They’ve ruined my good old ghost town!
Some would argue that touristification is destroying Nordic cities, but not everyone thinks so. The rise in tourism in Iceland is not so bad after all, writes Icelandic musician, journalist, and author Gunnar Hjálmarsson, otherwise known as Dr. Gunni.
Tourism is the herring of contemporary times. Once upon a time the oceans filled up with herring and entrepreneurs built herring factories all around the country. There was plenty of action and the commoners got jobs. They even slept standing up, they were so busy.
Now Iceland is filled with tourists and entrepreneurs who build hotels all around the city and the countryside. There’s plenty of action and the commoners get jobs in hotel lobbies and cleaning rooms. Hotel lobbies are the herring stations of contemporary times.
The herring disappeared and the factories emptied and became derelict. In Ingólfsfjörður, Djúpavík, and Hjalteyri, the factories still stand, eroding with time. Now, Hótel Djúpavík offers guided tours into the factory. In Hjalteyri, art exhibitions take place in the old factory. The only time I ever visited Ingólfsfjörður, there was nothing happening at all in the old factory. Folders were still lying on desks where you could page through old accounts. Urban decay is charming.
There are plenty of people who enjoy observing urban decay. It’s called urban exploration. The deserted farmhouses of Iceland are a part of this. I would have purchased all the photography books on deserted farms if I could afford them.
I’m not going to get pessimistic here. But what if the tourists, just like the herring, disappeared? What would happen if no one except “volcano Germans” in woolen sweaters and a sugar cube in their pocket arrived? Or western Icelanders searching for their origins? I suppose the obvious solution would be to resolve the public demand for housing with the derelict hotels.
A lot of people complain about the schools of tourists flooding over Iceland, far too many of them for the existing infrastructure. Even the tourists themselves complain that there are too many tourists. I don’t understand why there isn’t a direct source of revenue to be made here. I need to pay $20 when I go to the United States (the ESTA form), and that doesn’t stop me. A million tourists, that’s over two billion [Icelandic krónur]. Can’t we build a few toilets for that amount? Even one or two walking paths? We could even widen roads (It’s ridiculous that the road from Reykjavik to Borgarnes or to Vík is a single lane one. Let’s get rid of the single lane bridges on the No.1 road. Why has none of this been done yet? What’s this complacency that’s been going on for years? Are these people that bored at work? All suffering from anxiety and depression? Establish arrival tax immediately.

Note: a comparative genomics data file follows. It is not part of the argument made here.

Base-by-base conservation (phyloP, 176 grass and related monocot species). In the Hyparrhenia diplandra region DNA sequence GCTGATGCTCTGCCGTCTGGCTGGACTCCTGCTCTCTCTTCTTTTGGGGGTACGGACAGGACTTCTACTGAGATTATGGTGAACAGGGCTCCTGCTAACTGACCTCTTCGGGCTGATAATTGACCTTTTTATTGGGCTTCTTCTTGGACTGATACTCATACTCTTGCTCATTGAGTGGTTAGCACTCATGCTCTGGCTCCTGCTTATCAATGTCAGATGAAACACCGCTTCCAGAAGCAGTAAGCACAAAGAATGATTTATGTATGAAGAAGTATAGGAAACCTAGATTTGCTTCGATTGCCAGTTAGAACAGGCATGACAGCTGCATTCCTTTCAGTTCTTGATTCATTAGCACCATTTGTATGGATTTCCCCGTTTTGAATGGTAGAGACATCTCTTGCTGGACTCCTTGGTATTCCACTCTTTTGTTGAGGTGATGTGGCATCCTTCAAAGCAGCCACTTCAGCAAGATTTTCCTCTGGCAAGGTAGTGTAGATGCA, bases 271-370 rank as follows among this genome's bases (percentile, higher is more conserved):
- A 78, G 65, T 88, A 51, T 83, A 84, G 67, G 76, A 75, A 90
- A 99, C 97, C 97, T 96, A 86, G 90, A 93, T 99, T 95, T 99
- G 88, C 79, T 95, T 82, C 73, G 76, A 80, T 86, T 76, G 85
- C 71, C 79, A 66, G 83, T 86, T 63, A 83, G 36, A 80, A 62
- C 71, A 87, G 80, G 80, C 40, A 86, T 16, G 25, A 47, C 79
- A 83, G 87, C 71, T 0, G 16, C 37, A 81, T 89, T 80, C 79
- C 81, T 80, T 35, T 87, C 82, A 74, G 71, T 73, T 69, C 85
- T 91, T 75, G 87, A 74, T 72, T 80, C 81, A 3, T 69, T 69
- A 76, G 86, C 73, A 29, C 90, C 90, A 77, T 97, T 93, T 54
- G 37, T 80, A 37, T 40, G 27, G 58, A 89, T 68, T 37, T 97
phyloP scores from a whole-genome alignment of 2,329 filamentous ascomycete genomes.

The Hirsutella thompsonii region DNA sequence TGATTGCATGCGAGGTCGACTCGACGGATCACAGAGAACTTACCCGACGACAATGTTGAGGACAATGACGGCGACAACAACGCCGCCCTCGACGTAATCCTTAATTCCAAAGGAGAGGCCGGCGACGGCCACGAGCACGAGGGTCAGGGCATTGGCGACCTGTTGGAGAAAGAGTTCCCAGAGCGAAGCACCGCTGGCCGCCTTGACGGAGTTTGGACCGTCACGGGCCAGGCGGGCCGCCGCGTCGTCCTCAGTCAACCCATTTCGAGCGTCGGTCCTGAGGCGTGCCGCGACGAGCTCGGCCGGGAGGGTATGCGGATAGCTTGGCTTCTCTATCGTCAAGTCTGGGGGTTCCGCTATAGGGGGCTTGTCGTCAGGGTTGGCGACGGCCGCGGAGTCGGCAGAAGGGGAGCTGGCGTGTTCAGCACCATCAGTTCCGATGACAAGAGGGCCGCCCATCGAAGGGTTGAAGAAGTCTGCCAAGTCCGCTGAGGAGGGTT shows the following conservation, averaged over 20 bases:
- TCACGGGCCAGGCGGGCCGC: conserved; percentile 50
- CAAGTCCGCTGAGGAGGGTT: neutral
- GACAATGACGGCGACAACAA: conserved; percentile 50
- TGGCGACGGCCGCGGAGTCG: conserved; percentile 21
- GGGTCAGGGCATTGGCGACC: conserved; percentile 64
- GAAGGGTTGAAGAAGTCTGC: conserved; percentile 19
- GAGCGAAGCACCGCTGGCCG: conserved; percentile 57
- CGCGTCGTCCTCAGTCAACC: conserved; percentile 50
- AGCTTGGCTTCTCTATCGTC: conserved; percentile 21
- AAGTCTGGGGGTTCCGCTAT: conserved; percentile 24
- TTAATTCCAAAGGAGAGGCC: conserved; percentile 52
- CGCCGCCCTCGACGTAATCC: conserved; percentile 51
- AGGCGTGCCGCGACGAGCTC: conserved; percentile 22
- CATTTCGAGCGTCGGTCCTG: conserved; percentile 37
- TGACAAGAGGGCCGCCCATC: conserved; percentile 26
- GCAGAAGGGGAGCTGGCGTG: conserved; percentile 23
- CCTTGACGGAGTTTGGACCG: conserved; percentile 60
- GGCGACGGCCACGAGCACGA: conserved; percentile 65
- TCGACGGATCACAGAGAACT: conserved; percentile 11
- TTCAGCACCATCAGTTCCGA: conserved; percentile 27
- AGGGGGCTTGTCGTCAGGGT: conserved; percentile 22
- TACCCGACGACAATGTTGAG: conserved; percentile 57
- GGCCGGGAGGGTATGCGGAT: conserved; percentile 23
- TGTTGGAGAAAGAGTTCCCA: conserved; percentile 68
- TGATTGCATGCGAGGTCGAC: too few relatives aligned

I’ve had my finger on the dot since May. I started working at Fjallakofinn, an outdoor activity shop in the historic building at Laugavegur 11 and I’m in there all day. I like it. The customers are 90% to 95% tourists, and most of them are really nice (as people tend to be on holiday). All sorts of people with all sorts of nationalities. Many of them are doing the Laugavegur hike in the highlands, and if they ask me where the best tourist-free places are, I tell them to go to Hornstrandir (and sell them socks, gas cylinders, and maps at the same time) Iceland is not “sold out,” although there are several places that have reached their limits. That’s OK. I’ve already walked behind Seljalandsfoss, I’ve seen Gullfoss and Geysir, Dyrhólaey, Jökulsárlón and I’ve been to the Blue Lagoon often enough. When I hiked up Seljafell in Snæfellsnes the other day, we didn’t see anyone at all. Iceland is empty apart from a few spots, which you should definitely avoid if you don’t feel like meeting 20 buses and 200 Chinese tourists in a long line.